On motherhood and fear [and the only prayer that really matters]

It started filling me the moment I saw those two pink lines there in the bathroom on Christmas Eve. The test, plastic and insignificant to most people walking through the grocery store aisle suddenly became the most significant object I’ve known as I laid it on the small edge of the counter by the sink. One line was fainter than the other. Thank goodness for friends who respond to your text messages asking, “what does this mean?”

It filled me as I took a blanket out to our worn-in couch, my husband’s from his college years. It filled me as I tried to journal and tried to think and tried to pray.
I sat, staring in to the empty sky, the sun doing its best to poke through–the way the excitement and joy was poking through the fear.
Fear. It overcame me for weeks. And I’ve carried it on my back like a bag filled with heavy rocks ever since the day.
Twenty-eight weeks later, he’s moving and flipping inside of me. I feel his gentle kicks–the way he responds when my husband gently rubs my stomach, once so flat and small and smooth. And even now, I feel it. And somehow understand the dark circles that form  under my parents’ eyes–the graying of their hair when we call them upset or concerned. The tears in their eyes as we drive away.
Because worrying about your children never goes away. 
And it begins the day you find out you’re carrying life inside of you. 
No one told me this part of becoming a mother. That your heart is overcome with the fear of so many things. That it’s not just the stretching ligaments or the pain or the nausea or the hormones that keep you up at night. But that it’s also the thoughts and the questions that circle round and round like a carousel ride. That you’re just riding it over and over as the second hand of the clock slowly makes the journey of its own. How many times already have I had dreams about cloth diapers and baby swings and health?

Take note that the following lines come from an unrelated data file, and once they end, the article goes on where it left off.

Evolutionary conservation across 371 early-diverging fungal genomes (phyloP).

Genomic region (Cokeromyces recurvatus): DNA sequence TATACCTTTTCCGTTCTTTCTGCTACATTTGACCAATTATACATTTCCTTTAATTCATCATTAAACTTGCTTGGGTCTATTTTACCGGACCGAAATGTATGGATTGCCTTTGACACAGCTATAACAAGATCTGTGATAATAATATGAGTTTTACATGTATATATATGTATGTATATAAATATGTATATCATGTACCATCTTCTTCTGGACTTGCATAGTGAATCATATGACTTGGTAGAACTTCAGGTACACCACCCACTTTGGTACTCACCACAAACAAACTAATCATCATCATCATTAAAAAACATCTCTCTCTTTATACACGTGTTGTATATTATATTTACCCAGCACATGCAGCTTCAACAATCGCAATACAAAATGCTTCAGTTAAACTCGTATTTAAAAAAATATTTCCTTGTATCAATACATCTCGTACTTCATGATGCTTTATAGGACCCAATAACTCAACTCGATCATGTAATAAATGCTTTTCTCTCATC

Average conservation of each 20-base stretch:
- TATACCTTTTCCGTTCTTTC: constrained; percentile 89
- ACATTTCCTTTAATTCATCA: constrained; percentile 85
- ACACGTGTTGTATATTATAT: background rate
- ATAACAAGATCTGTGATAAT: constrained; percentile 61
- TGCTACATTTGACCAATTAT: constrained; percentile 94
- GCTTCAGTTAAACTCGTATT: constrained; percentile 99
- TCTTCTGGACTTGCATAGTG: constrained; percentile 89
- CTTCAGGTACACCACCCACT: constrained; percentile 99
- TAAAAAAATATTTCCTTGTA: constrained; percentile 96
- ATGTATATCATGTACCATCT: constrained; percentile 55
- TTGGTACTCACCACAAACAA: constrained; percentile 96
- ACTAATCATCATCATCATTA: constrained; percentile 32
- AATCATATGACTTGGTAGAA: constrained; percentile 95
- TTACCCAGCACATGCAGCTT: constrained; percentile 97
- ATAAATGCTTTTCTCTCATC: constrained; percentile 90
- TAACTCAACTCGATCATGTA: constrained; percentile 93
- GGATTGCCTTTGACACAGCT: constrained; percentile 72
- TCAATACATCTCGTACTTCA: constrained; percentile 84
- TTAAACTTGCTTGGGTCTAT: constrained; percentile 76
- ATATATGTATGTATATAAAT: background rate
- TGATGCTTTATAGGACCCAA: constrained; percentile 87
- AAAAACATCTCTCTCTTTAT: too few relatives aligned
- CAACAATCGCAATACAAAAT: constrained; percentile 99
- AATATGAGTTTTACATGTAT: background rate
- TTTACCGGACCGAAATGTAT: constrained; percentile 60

I lay awake thinking of the baby monitors that monitor their oxygen levels and the baby products that are free from harmful chemicals and all of the hundreds of words from blogs I’ve read the last 171 days. We are told to be afraid of all that can happen. We are told that we have the ability to buy our circumstances.
But if I quiet my own voice long enough, I hear a calmer once. A sweet assurance.
How do I make sure my labor goes the way it should?
You can’t. But I will be with you.
How will I keep him healthy? 
I will sustain him. I made him. He is mine.
How will I keep him safe? 
All if out of your control. I will protect him under the shelter of my wings.
How do I make sure every little thing he puts in his body fuels him the way You intended?
You can’t. You can only do your best.
How do I make sure that he grows up to be a good man?
You point him to me.
And as my husband’s dark eyelashes lay down heavy against his face, I lift up prayers–staring out towards the dim light that peeks in through the living room window.
And my silent, worried prayers ask that more than health and safety and provision–more than anything else–that this little man-child inside of me knows his real father. The one who made him. The one who knew him before I ever did. Who has good plans for him.
And if I know anything from my own story, it’s that no one can keep themselves or their children from pain. From health issues. From hurt feelings. From road blocks and mistakes. Don’t I know that my parents would have tried.
Those things will come. And nothing in me has the power to stop them. And so, I’m convinced that the only way to counter fear and the heavy burden of being a parent is to pray the only prayer that really matters. That they will know God. That they will turn to him when they can no longer carry the pain themselves.
Because in all things, God wipes away every tear, has a plan in all things, and carries us through.
I breath in and exhale, remembering that this baby will be taken care of if I do the most important part of being a mother–remembering that he was never mine to begin with.

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